This unexpected combination of ingredients worked well, and the greens were nicely dressed. The greens in the butter lettuce salad with white anchovies and smoked olive oil were also well-dressed, but as for the evocative sounding olive oil, perhaps the smoky flavor had already wafted away or was too overwhelmed by the anchovies to be detectable. As for the charcuterie plate, it represented unevenness in a single dish. The housemade rosemary pâté was flavorful and intense, and the accompanying dates were lightly pickled in vinegar, giving them a revelatory sweet-savory character. Unfortunately most of the hard sausages did not live up to the date condiment’s standard, being bland and under-seasoned, as was the house made duck rillette -- all rough texture and little flavor, which is not a pleasant combination when it comes to ground meats.
Seasoning was also an issue with the duck confit, so much so that we even searched the table for a salt shaker (quel horreur!), which was absent from the table in that annoying, our-chef’s-palate-is-not-to-be-trifled-with way of some restaurants. Even more striking was how dry a piece of meat -- that spends most of its time covered in fat as the duck does -- could be. The potatoes Landaise that came with the duck were great -- sort of halfway between a potato chip and a scalloped potato slice -- and fried lightly crisp on the outside (probably in that duck fat), tender and moist on the inside. They come as a separate side dish. Get them.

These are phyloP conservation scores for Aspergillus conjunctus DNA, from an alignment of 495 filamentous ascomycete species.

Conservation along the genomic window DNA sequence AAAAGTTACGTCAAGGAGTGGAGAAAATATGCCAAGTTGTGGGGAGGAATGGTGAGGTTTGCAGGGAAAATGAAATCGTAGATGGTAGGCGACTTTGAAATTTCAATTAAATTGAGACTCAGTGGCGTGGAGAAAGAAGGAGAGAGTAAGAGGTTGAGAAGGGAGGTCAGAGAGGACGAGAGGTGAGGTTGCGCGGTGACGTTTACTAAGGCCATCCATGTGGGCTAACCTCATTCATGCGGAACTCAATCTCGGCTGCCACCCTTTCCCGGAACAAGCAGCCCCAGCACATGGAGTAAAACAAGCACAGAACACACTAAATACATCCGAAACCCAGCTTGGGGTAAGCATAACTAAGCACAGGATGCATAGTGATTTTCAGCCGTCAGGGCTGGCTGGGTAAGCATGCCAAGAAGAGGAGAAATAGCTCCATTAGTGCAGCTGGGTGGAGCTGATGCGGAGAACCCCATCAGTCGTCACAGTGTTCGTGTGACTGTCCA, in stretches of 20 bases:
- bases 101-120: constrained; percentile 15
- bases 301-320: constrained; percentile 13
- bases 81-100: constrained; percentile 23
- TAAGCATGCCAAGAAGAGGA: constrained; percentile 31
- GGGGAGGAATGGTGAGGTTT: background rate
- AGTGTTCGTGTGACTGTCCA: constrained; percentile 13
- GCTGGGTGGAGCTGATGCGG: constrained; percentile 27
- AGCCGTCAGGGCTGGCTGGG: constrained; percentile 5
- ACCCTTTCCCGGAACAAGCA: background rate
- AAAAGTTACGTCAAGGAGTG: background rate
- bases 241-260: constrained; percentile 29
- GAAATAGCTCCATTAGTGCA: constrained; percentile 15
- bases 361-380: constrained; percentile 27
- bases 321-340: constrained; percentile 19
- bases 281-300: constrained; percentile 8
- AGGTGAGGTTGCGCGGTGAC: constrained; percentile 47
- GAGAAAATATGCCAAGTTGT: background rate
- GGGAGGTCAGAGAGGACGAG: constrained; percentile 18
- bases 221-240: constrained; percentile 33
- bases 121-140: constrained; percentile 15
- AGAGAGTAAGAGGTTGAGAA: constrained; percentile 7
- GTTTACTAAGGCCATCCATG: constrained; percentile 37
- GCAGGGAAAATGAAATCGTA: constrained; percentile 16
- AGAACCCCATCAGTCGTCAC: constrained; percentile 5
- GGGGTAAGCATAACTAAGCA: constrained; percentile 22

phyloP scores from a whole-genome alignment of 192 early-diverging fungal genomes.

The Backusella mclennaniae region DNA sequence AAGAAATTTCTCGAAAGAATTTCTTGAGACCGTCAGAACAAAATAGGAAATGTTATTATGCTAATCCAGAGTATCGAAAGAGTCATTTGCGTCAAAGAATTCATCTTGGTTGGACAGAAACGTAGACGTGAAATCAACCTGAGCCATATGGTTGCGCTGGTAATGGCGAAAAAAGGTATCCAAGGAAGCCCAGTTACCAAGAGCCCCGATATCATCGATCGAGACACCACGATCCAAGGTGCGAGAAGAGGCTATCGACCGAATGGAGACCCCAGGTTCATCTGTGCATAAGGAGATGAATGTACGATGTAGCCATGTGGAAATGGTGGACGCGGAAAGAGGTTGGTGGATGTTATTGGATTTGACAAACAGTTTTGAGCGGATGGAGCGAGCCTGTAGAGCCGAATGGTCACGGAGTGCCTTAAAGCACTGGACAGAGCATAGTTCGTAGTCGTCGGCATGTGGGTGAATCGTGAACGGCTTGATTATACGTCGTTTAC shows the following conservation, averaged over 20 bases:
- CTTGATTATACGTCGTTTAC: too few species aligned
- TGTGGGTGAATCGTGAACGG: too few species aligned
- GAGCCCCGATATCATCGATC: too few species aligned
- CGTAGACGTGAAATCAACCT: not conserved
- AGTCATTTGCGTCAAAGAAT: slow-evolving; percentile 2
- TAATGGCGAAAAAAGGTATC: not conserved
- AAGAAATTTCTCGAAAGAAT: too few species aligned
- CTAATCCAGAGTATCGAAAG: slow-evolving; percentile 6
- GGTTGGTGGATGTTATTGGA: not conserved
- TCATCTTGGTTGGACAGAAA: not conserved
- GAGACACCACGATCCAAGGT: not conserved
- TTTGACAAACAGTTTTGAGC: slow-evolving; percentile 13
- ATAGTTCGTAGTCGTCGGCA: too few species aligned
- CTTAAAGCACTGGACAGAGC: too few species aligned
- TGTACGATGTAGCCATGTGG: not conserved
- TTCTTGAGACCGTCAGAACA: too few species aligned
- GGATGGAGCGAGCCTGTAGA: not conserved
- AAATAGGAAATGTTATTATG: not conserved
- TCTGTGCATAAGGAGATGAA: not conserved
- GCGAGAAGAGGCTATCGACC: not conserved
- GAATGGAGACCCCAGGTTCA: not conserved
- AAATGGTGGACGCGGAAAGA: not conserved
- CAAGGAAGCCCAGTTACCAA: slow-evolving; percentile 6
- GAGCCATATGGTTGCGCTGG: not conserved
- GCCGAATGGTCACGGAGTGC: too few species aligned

I had halibut, served with green peas and their shoots and lobster sauce, served on pureed potatoes. This sounds like it could verge on rich and heavy, but it was executed with a light touch and was seasonally delectable. The rest of our entrees tended to repeat the seesaw dynamic of the confit. The Crispy Skin Chicken Breast with Potato Puree, Spinach, and Roasted Garlic brought tasty, moist chicken and nice crispy skin as promised, and the sauce was very nice; could have used more of it. The potatoes and spinach, however, were merely serviceable. As for the salmon, it was served on what is best described as an arugula mush and was overall forgettable.
Two fellow diners also had the rib-eye steak special with buerre maître d’hôtel, and that staple of all bistros, the hanger steak with Saint-Émilion sauce. Both were served with frites. The frites were bistro-worthy, and the steaks were flavorful. However, they mixed up the cooking temperatures on the two dishes: the rib-eye came out medium rather than the requested rare, and the hanger steak was very rare rather than medium. Aside from being a huge pet peeve, this kind of mix-up should not happen at a restaurant of this caliber, in that if the meat is sent back the entire meal is disrupted, because some people are eating while others are waiting. My friends did not send it back and were flexible enough to enjoy it, but still. That is a pretty big detail to miss.